One overarching theme looks set to dominate this summer’s transfer gossip columns and it’s not Yaya Toure’s inevitable departure from Manchester City or their cross-town rivals’ forecast spending spree.
Instead it will be the Premier League’s resident Rockafellas and their attempts to get themselves on the right side of the home-grown player rule by paying over the odds for the best young England internationals currently operating in the domestic top tier.
Thursday’s back pages, both physical and virtual, carry the latest manifestations of the trend, with Manchester United joining Chelsea, City and Arsenal in being linked with the signing of Raheem Sterling and West Brom’s Saido Berahino also on the Citizens’ radar.
Such moves may fulfil quotas for the clubs and swell the bank accounts of the players concerned, but they could have drastic consequences for the England team, for whom the next wave of internationals could end up becoming ‘Generation Substitute’.
Fast forward even one summer and the Three Lions could be headed into Euro 2016 with many of their most revered young talents starved of first-team football having found the cream of the world’s talent impossible to dislodge from their new employers’ starting line-ups.
Such grey sky thinking makes the 9/4 about England reaching the last four in France next summer look very short, but is it really unnecessary pessimism?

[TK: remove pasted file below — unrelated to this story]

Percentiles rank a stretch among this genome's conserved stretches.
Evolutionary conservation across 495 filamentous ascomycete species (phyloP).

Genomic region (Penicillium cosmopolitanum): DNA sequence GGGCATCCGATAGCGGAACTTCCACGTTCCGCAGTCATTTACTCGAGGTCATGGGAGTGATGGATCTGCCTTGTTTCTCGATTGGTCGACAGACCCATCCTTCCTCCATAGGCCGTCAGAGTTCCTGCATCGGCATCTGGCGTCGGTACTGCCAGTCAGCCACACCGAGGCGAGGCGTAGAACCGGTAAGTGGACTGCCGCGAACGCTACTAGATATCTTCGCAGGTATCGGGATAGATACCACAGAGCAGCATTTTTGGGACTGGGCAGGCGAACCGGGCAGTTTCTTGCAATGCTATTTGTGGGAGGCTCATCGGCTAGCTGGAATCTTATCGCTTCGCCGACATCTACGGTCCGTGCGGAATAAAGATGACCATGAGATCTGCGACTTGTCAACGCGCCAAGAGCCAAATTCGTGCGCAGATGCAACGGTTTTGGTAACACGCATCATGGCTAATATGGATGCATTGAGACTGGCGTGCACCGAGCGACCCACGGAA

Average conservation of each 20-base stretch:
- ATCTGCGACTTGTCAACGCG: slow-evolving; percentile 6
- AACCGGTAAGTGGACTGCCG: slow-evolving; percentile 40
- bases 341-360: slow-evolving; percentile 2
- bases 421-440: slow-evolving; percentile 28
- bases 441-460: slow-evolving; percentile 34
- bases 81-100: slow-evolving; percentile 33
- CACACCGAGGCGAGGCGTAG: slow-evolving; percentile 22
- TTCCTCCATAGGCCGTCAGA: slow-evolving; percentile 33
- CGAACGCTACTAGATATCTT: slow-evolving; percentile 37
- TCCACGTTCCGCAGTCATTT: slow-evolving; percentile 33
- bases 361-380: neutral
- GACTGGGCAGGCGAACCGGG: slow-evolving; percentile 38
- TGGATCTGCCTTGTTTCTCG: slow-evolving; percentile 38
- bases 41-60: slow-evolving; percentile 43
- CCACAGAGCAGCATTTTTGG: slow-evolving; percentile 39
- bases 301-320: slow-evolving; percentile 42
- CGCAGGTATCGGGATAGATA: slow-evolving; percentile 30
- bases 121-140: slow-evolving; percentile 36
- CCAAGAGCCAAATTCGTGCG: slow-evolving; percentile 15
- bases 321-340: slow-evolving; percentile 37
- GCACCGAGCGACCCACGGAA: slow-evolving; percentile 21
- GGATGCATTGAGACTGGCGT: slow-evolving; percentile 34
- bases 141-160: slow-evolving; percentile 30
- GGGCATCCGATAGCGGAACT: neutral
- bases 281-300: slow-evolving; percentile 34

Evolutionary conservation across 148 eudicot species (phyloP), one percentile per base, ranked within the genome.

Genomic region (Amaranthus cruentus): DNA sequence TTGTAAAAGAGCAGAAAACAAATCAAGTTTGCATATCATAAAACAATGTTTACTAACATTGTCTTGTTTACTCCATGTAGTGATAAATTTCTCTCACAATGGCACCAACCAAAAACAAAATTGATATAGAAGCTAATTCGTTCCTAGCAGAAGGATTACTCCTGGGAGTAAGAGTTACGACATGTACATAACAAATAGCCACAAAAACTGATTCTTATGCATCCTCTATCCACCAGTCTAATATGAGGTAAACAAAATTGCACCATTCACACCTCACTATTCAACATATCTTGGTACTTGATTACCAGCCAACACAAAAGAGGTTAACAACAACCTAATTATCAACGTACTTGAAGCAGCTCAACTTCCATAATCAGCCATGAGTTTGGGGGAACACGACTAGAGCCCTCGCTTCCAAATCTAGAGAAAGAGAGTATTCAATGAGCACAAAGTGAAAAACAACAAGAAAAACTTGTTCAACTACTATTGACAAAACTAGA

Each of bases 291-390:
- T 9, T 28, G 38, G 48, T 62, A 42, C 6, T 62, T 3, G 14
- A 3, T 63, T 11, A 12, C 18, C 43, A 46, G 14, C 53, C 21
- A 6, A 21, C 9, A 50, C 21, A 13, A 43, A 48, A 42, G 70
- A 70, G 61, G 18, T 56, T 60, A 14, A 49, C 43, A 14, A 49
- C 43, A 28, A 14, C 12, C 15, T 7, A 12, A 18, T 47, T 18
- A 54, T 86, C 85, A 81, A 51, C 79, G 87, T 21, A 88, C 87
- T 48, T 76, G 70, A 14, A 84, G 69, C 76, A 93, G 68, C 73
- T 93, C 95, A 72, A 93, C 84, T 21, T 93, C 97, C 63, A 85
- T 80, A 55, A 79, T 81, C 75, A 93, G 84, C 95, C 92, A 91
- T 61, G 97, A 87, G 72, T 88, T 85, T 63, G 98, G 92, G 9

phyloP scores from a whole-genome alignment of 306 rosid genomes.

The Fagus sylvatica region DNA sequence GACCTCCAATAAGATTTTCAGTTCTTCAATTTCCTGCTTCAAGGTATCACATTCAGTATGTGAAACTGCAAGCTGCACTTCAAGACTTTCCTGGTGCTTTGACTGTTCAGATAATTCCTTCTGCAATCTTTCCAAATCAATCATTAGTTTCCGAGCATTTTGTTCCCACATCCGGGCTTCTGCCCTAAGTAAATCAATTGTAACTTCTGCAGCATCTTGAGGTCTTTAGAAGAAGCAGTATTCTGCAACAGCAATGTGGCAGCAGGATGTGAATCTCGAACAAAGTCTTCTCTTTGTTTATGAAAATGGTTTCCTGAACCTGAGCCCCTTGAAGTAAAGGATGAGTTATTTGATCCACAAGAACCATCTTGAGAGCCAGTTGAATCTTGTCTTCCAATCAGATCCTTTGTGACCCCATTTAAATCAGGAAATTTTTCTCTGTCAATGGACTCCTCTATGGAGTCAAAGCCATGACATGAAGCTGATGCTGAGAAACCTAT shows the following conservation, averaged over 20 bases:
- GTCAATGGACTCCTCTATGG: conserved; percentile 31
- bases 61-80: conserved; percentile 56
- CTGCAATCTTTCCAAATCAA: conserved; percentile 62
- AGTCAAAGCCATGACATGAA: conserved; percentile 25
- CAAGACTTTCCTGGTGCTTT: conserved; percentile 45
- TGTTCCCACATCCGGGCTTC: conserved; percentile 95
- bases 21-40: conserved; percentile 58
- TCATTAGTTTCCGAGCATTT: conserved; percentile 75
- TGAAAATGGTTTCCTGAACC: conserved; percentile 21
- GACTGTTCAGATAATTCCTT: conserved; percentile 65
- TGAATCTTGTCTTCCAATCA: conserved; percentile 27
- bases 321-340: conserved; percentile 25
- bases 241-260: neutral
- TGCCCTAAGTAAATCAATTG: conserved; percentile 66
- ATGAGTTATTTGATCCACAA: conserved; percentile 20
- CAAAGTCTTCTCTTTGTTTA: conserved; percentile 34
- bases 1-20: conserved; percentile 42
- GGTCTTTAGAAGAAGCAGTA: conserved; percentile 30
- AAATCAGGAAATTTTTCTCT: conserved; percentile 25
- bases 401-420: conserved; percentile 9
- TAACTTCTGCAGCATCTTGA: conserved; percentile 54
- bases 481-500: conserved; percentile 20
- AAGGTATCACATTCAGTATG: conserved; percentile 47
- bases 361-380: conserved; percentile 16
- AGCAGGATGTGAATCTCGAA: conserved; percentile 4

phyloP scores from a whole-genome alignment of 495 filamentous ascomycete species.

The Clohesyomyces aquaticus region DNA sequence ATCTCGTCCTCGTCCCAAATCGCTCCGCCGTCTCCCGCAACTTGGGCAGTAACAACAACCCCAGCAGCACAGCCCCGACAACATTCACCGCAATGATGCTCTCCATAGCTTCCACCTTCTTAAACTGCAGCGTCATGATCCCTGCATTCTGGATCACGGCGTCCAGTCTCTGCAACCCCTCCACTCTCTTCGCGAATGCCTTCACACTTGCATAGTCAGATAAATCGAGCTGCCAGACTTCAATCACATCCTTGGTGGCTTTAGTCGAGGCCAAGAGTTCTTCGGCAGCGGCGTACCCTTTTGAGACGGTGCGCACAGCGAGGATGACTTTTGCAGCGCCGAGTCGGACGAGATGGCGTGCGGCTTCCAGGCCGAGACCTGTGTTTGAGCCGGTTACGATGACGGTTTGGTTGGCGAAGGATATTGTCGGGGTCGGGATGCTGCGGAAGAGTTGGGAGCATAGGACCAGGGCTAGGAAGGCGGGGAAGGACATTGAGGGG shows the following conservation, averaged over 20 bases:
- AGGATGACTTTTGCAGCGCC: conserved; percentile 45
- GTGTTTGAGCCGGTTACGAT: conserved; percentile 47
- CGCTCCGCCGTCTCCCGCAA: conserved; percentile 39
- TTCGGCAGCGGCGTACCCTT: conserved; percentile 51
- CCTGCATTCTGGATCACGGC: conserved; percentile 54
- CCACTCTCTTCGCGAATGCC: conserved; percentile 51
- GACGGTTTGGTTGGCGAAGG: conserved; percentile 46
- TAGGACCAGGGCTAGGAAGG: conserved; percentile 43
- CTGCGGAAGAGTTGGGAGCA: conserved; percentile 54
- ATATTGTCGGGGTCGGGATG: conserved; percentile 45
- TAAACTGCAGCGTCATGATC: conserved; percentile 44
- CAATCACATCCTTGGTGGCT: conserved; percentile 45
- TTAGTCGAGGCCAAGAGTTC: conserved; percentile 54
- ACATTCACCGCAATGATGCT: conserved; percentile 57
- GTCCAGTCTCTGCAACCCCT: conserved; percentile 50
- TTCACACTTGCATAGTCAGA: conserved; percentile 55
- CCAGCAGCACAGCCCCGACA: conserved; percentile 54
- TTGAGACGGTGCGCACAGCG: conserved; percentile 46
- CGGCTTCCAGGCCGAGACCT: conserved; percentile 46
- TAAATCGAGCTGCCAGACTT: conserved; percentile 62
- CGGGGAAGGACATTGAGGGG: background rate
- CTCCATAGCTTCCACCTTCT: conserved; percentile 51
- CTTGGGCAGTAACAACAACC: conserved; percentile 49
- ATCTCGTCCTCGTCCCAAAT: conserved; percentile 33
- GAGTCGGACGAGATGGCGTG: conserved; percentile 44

Take the examples of Sterling, Berahino or indeed Everton’s Ross Barkley. Not one would be anywhere near a guaranteed starter for any of the sides who make up the current top four and could see their faltering development hindered even further as a result.
The continuing travails of Danny Welbeck, once more at best an able back-up having swapped Man Utd for Arsenal, are a recent example of the fate that may await all three should they bite the bullet and move on up.
If the home-grown hungry Champions League clubs get their men this summer, England’s bright young things may have spent a decent portion of three seasons in bit-part roles come the next World Cup in 2018.
Worse still, they may already have been sucked in, chewed up, spat out and playing for Sunderland by the time they attempt to land odds of 5/2 about reaching the quarter finals in Russia.